The humor familiar, the wit sharp and the pace steady.  Where other's have adopted the well worn talk show formula of: Monologue, skit, guest interview, musical performance, Colbert has shaken it up a bit.

Gone is the boring 5 minute monologue delivered by someone who looks like they'd rather be anywhere else.  Instead we found a quick review of the nights guests and a satirical rundown of current events styled similarly to "The Colbert Report."  Then, after a "Colbert Report" inspired skit we get to the requisite guest interviews and finally a musical guest where Colbert can often be found joining in.

Yeah, the guy can sing...

He never misses a beat even when interviewing a guest with obvious opposing political views like Jeb Bush.  He may not agree with you but he'll try to find common ground...and make a joke about it if he can.  Best exemplified on last night's show by responding to Bush's comments about President Obama with the "non-zero chance of voting for you" line that was nothing less than classic Colbert.

Which is the primary difference between him and his competition.  He's more satirist than stand-up meaning he's not going for cheap laughs at a machine gun pace.  His content is more thoughtful and far more likely to be the topic of water cooler conversation the next day.

If I were to make a prediction about the show's future at this point,  I'd say it's poised to crush its competition.  It's hip, topical and funny without trying too hard at any of them. 

There's no need for a week long obligation to confirm my opinion like I did for Corden.  Colbert exceeded expectations and I look forward to reacquainting myself with 10:35PM weeknights.

Tuesday, September 1, 2015

Gays, God and Wedding cakes

I'm getting really tired of it...

Tired of fiction being held up as reality.  Tired of the assertion that the Almighty gives a crap about whose flag is flying overhead and most of all tired of bigotry hiding behind a facade of religion.  

Remember that Colorado baker last year who refused to make a wedding cake for a gay couple?  In the end the state's supreme court brought reason to the ridiculous by ruling that his actions were not an expression of free speech or religious freedom but rather an act of outright discrimination.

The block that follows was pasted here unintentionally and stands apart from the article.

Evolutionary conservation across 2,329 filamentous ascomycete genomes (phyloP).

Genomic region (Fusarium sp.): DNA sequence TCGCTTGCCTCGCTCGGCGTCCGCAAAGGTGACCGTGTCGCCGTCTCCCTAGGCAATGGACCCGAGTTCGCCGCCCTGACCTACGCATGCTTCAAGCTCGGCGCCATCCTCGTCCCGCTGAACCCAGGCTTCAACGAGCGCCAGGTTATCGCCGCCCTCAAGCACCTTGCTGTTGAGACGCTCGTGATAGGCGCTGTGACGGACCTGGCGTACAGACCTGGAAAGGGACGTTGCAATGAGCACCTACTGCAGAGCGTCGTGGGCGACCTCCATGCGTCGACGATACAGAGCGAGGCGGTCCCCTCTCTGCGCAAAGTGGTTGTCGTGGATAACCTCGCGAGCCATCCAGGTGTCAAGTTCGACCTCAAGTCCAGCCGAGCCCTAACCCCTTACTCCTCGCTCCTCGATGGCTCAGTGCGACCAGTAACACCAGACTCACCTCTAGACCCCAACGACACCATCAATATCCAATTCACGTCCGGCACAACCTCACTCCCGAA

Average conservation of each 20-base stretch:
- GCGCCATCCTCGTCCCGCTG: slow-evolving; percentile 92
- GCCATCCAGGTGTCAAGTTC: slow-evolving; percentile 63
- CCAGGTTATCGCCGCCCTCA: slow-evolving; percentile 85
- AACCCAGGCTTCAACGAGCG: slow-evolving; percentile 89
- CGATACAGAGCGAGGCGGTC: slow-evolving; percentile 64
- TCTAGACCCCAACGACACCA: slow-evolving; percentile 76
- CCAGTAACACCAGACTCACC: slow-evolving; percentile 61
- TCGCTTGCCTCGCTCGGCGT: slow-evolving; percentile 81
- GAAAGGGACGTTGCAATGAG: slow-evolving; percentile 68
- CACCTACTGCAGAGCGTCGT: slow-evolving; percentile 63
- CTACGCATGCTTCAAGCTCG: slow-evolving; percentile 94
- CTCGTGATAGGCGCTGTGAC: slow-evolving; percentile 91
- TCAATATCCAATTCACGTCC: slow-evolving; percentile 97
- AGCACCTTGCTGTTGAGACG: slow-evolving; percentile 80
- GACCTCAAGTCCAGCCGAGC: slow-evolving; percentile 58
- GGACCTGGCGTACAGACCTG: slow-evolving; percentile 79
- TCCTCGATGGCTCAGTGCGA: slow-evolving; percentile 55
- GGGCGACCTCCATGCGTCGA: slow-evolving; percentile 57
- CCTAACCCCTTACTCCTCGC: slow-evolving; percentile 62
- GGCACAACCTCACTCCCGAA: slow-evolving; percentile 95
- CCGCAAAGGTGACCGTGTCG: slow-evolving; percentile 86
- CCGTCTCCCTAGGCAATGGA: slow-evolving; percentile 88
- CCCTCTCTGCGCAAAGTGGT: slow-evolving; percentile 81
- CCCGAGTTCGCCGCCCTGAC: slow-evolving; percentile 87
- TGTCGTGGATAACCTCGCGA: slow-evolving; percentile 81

In short, he may not have to stick a rainbow flag in front of his shop and march in the parade but if he wants to conduct commerce he's got to sell to everybody.

This is where cold secular reason must prevail against theology if we wish to continue as a civilized society.  

Thoughtful consideration must weigh all points of view without the undue influence of any one belief system.  This is the very core of the separation of church and state. 

Whether you realize it or not, most of what we call civilization vanishes without secular commerce.  It provides the foundation for all those rights and privileges we've come to expect extending even to the expression of religious beliefs. 

Progressive idealists may chafe at the thought of commerce being so central to everyone getting along but until the world trades only on ideas instead of goods it's the best we can do. 

Face it, no matter what your political leanings, without commerce nothing happens.  It goes further than the stone canyons of Wall Street extending to halls of congress.  

I can tell you from experience just how much DOESN'T happen without commerce...

That means the primary function of government is really to protect the mechanisms of commerce above all else.  Don't let the speeches on C-Span fool you.  Everyone in those hallowed chambers is seeking to tilt the scales in their favor. 

So if you decide that your religious ideals should somehow impede the natural flow expect the state to get involved. Without exception, regulation of commerce falls under the secular and exclusive purview of the state.

How you choose to exercise your faith, however, does not so long as you stay off its turf.  Contrary to what you may have heard, the state has no interest in the value of your eternal soul. 

It's a reciprocal relationship by the way.   The state stays out of your religion and you keep your religion out of the state's business.

There's even support in the Bible if that's your ultimate authority.  In it we find examples where commerce and religion make no bedfellows  such as the well known tale of Jesus kicking the moneychangers off of the temple's steps.